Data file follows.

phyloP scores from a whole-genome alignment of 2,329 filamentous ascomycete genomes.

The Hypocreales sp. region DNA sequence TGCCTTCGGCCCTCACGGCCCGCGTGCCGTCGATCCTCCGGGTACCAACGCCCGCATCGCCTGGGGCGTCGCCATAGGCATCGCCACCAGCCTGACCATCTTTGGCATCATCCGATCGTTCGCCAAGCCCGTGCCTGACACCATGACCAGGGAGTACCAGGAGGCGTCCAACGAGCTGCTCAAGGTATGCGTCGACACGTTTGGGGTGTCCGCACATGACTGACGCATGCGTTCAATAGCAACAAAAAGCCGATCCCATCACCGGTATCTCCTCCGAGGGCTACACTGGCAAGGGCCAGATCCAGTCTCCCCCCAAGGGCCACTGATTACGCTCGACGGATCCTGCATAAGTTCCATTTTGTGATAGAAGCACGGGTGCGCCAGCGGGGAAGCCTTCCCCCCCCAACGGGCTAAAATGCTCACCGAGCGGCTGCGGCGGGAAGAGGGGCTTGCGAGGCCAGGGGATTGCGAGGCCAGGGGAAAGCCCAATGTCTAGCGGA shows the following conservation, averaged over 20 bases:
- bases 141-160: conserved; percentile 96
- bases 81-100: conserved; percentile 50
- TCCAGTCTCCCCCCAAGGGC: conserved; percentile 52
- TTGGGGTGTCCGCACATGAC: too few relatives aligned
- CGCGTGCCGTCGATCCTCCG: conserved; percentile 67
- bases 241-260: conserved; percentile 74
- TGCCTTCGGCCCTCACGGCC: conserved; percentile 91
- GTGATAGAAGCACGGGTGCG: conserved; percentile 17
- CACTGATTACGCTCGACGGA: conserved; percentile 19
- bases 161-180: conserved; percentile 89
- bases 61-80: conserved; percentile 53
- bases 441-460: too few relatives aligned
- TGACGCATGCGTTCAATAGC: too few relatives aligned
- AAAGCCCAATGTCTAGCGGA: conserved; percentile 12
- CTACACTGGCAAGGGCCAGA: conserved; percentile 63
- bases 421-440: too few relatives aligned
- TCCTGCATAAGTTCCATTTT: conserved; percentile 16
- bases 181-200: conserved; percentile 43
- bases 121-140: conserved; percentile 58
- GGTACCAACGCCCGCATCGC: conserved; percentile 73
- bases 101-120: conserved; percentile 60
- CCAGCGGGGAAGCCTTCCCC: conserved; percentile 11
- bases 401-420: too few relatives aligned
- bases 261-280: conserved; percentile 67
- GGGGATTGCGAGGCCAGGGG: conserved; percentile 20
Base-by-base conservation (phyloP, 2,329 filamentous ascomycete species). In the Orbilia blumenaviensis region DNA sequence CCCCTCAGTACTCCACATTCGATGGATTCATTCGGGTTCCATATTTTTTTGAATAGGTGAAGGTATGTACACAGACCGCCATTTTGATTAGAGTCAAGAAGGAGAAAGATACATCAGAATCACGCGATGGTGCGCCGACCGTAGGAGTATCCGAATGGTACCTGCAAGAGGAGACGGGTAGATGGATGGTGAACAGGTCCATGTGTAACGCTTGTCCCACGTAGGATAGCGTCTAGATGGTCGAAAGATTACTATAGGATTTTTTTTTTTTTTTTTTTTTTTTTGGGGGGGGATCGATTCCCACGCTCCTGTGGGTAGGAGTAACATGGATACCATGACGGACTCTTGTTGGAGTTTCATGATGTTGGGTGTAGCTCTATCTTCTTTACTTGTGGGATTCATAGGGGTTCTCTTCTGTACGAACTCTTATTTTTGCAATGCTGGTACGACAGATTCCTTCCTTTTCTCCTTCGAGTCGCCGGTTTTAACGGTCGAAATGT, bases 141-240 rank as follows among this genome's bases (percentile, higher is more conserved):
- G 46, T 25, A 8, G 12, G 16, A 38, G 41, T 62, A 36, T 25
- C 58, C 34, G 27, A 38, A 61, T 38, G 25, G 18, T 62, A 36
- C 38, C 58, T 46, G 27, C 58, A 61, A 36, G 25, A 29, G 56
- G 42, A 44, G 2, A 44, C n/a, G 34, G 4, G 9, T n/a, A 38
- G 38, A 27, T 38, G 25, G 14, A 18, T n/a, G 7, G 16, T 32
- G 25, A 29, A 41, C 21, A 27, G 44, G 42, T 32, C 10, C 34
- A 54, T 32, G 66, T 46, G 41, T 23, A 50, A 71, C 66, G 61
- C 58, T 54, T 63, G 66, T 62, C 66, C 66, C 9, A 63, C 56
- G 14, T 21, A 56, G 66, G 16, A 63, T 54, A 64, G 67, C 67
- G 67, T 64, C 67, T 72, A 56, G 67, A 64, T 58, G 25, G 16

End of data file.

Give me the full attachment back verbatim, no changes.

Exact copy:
phyloP scores from a whole-genome alignment of 2,329 filamentous ascomycete genomes.

The Hypocreales sp. region DNA sequence TGCCTTCGGCCCTCACGGCCCGCGTGCCGTCGATCCTCCGGGTACCAACGCCCGCATCGCCTGGGGCGTCGCCATAGGCATCGCCACCAGCCTGACCATCTTTGGCATCATCCGATCGTTCGCCAAGCCCGTGCCTGACACCATGACCAGGGAGTACCAGGAGGCGTCCAACGAGCTGCTCAAGGTATGCGTCGACACGTTTGGGGTGTCCGCACATGACTGACGCATGCGTTCAATAGCAACAAAAAGCCGATCCCATCACCGGTATCTCCTCCGAGGGCTACACTGGCAAGGGCCAGATCCAGTCTCCCCCCAAGGGCCACTGATTACGCTCGACGGATCCTGCATAAGTTCCATTTTGTGATAGAAGCACGGGTGCGCCAGCGGGGAAGCCTTCCCCCCCCAACGGGCTAAAATGCTCACCGAGCGGCTGCGGCGGGAAGAGGGGCTTGCGAGGCCAGGGGATTGCGAGGCCAGGGGAAAGCCCAATGTCTAGCGGA shows the following conservation, averaged over 20 bases:
- bases 141-160: conserved; percentile 96
- bases 81-100: conserved; percentile 50
- TCCAGTCTCCCCCCAAGGGC: conserved; percentile 52
- TTGGGGTGTCCGCACATGAC: too few relatives aligned
- CGCGTGCCGTCGATCCTCCG: conserved; percentile 67
- bases 241-260: conserved; percentile 74
- TGCCTTCGGCCCTCACGGCC: conserved; percentile 91
- GTGATAGAAGCACGGGTGCG: conserved; percentile 17
- CACTGATTACGCTCGACGGA: conserved; percentile 19
- bases 161-180: conserved; percentile 89
- bases 61-80: conserved; percentile 53
- bases 441-460: too few relatives aligned
- TGACGCATGCGTTCAATAGC: too few relatives aligned
- AAAGCCCAATGTCTAGCGGA: conserved; percentile 12
- CTACACTGGCAAGGGCCAGA: conserved; percentile 63
- bases 421-440: too few relatives aligned
- TCCTGCATAAGTTCCATTTT: conserved; percentile 16
- bases 181-200: conserved; percentile 43
- bases 121-140: conserved; percentile 58
- GGTACCAACGCCCGCATCGC: conserved; percentile 73
- bases 101-120: conserved; percentile 60
- CCAGCGGGGAAGCCTTCCCC: conserved; percentile 11
- bases 401-420: too few relatives aligned
- bases 261-280: conserved; percentile 67
- GGGGATTGCGAGGCCAGGGG: conserved; percentile 20
Base-by-base conservation (phyloP, 2,329 filamentous ascomycete species). In the Orbilia blumenaviensis region DNA sequence CCCCTCAGTACTCCACATTCGATGGATTCATTCGGGTTCCATATTTTTTTGAATAGGTGAAGGTATGTACACAGACCGCCATTTTGATTAGAGTCAAGAAGGAGAAAGATACATCAGAATCACGCGATGGTGCGCCGACCGTAGGAGTATCCGAATGGTACCTGCAAGAGGAGACGGGTAGATGGATGGTGAACAGGTCCATGTGTAACGCTTGTCCCACGTAGGATAGCGTCTAGATGGTCGAAAGATTACTATAGGATTTTTTTTTTTTTTTTTTTTTTTTTGGGGGGGGATCGATTCCCACGCTCCTGTGGGTAGGAGTAACATGGATACCATGACGGACTCTTGTTGGAGTTTCATGATGTTGGGTGTAGCTCTATCTTCTTTACTTGTGGGATTCATAGGGGTTCTCTTCTGTACGAACTCTTATTTTTGCAATGCTGGTACGACAGATTCCTTCCTTTTCTCCTTCGAGTCGCCGGTTTTAACGGTCGAAATGT, bases 141-240 rank as follows among this genome's bases (percentile, higher is more conserved):
- G 46, T 25, A 8, G 12, G 16, A 38, G 41, T 62, A 36, T 25
- C 58, C 34, G 27, A 38, A 61, T 38, G 25, G 18, T 62, A 36
- C 38, C 58, T 46, G 27, C 58, A 61, A 36, G 25, A 29, G 56
- G 42, A 44, G 2, A 44, C n/a, G 34, G 4, G 9, T n/a, A 38
- G 38, A 27, T 38, G 25, G 14, A 18, T n/a, G 7, G 16, T 32
- G 25, A 29, A 41, C 21, A 27, G 44, G 42, T 32, C 10, C 34
- A 54, T 32, G 66, T 46, G 41, T 23, A 50, A 71, C 66, G 61
- C 58, T 54, T 63, G 66, T 62, C 66, C 66, C 9, A 63, C 56
- G 14, T 21, A 56, G 66, G 16, A 63, T 54, A 64, G 67, C 67
- G 67, T 64, C 67, T 72, A 56, G 67, A 64, T 58, G 25, G 16